Right now the S&P is focused on Angela Merkel’s victory in the German elections, T+3, the September quarterly rebalance and the Washington budget battle. It’s possible “slow” may get a new meaning early this week.
The Asian markets closed mostly lower and 8 out of 12 European markets are trading modestly lower. This week’s economic calendar is filled with 25 economic reports, 10 Fed officials speaking and 9 T-bill, T-bond and T-note auctions or announcements.
Today’s economic calendar starts with the Chicago Fed activity index, PMI manufacturing index flash and some Fed speak out of Dennis Lockhart, William Dudley and Richard Fisher. We think it could end up a busy week as we head into T+3 and the September quarter end rebalance.
Effective today, three new Dow components
On Friday there were some changes made to the Dow (DJINDICES: DJI). It is called a “switch.” This is where they take out some stocks and add others. These changes are very important to the three firms being booted (Alcoa, Hewlett-Packard, and Bank of America) and to the way the public perceives them.
As we all know, the Dow 30 is a “broader market” index and when stocks are removed or sidelined it could have larger economic consequences. The purpose of switches is to maintain the correct weighting within the index, one that reflects the broad market.
Dow welcomes Goldman Sachs, VISA and Nike
This morning Goldman Sachs (NYSE: GS), VISA (NYSE: V) and Nike (NKE)will be added to the Dow, which will make financial stocks the most important sector in the Dow, pushing the sector past the industrial sector and giving financials nearly 35% of the weighting of the average. It is the first 3-for-3 stock switch since April 8, 2004.
The stocks being removed from the index are Bank of America (BOA), down 65% since it was added to the Dow in January 2008; Hewlett- Packard Co. (HPQ); and Alcoa (AA), which has underperformed the index and is down 6.9% on the year. All three stocks being added have outperformed the blue chips’ 15% gain: Goldman +25%, VISA +17.8% and Nike +26.6%.
Our call was to sell rallies last Thursday and Friday, and both days the S&P sold off. While we have seen a few 3-day losing streaks this year, they all came in the third quarter. According to the Ned Davis S&P cash study the first trading day after the September quad witch has been been up 9/ down 20 of the last 29 occasions. Including today, there are 6 trading days left in the quarter.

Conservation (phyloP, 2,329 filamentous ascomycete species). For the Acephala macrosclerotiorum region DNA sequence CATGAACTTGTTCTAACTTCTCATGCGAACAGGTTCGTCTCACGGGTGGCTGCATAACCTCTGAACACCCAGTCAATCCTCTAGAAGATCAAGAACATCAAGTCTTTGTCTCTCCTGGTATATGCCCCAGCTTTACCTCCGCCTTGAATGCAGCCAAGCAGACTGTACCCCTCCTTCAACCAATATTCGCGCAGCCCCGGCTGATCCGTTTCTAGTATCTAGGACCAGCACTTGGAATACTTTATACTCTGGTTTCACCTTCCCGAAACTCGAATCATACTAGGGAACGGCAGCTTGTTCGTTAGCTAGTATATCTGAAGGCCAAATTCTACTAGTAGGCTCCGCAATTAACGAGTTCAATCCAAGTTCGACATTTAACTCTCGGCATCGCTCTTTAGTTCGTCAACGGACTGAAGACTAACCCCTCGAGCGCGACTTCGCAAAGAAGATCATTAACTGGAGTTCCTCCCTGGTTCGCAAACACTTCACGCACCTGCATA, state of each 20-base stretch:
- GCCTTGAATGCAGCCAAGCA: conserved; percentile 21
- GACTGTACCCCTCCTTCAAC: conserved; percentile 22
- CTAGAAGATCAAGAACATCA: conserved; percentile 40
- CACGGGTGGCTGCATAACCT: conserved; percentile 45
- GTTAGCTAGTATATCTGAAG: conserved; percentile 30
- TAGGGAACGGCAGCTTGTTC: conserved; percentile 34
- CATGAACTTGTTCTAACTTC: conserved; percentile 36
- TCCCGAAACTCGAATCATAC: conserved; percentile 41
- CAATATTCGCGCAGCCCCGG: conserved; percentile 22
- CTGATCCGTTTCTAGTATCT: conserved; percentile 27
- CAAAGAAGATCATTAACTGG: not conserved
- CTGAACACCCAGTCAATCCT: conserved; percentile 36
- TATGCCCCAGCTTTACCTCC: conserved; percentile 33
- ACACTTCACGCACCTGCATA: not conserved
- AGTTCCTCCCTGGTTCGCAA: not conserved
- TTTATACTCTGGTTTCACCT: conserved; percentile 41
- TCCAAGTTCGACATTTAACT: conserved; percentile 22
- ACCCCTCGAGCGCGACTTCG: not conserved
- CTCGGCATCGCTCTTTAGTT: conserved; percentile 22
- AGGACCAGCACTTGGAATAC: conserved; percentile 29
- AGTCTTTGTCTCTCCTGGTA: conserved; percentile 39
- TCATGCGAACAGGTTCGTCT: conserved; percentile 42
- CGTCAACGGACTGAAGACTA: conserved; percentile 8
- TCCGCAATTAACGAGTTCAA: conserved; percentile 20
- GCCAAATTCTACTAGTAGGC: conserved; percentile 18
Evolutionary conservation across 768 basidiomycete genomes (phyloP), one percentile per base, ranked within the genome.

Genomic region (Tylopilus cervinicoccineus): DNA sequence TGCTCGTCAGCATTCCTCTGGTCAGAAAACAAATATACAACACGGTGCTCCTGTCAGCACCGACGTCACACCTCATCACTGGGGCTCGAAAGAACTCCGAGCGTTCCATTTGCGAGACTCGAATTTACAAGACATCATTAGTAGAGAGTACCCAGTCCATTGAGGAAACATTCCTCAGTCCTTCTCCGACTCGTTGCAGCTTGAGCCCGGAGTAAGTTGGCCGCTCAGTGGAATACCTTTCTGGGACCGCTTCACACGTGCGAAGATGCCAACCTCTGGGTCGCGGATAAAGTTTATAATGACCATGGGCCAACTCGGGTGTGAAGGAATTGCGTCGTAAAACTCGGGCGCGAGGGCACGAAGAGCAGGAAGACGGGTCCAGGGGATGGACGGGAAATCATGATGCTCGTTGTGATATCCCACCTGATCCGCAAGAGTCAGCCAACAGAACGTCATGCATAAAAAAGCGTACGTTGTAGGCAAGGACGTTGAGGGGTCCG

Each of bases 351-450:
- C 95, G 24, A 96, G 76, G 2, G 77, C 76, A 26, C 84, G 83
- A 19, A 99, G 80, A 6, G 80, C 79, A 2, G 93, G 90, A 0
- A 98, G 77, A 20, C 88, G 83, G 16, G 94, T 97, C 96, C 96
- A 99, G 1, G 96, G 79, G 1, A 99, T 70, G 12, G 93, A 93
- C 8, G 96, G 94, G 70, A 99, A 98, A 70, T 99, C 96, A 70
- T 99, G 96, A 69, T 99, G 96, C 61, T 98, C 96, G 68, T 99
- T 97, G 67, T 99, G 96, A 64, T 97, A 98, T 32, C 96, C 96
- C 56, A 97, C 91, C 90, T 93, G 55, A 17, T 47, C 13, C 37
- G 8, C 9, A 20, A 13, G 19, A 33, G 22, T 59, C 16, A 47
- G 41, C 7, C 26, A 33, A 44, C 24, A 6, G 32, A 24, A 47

Look, it was clear that after the Fed no-taper and the pop up to 1725 that the ESZ was extended, and that was why we said sell rallies. But how long will the selloff last? According to the Trader’s Almanac, the week after the September triple witching has the Dow down 17 of the last 22 occasions with an average loss of -1.2% since 1990. The end of September is prone to weakness and end-of- quarter portfolio restructuring.
We will see one of our favorite market events, one little known to average investors, T+3, where the mutual funds get to mark up their winning stock positions and sell the losers. The sum total of these factors may not lead to a selloff, but it is unlikely to boost any rallies.
While we lean to still selling rallies, we also think we could see some type of pop either today or tomorrow. We also will be looking for signs of “back and filling” over the next few days.
As always, keep an eye on the 10-handle rule and use stops when trading futures and options.
In Asia, 9 of 11 markets closed lower: Shanghai Comp. +1.33%, Hang Seng -0.56% , Nikkei -0.16%.
In Europe, 8 out of 12 markets are trading modestly lower: DAX -0.04%, FTSE -0.28%.
Morning headline: S&P 500 Futures Seen Higher; Debt Ceiling in Focus
Total volume: 1.76mil ESZ and 3.9k SPZ traded
Economic calendar: Chicago Fed activity index, PMI manufacturing index flash, Fed’s Lockhart speaks.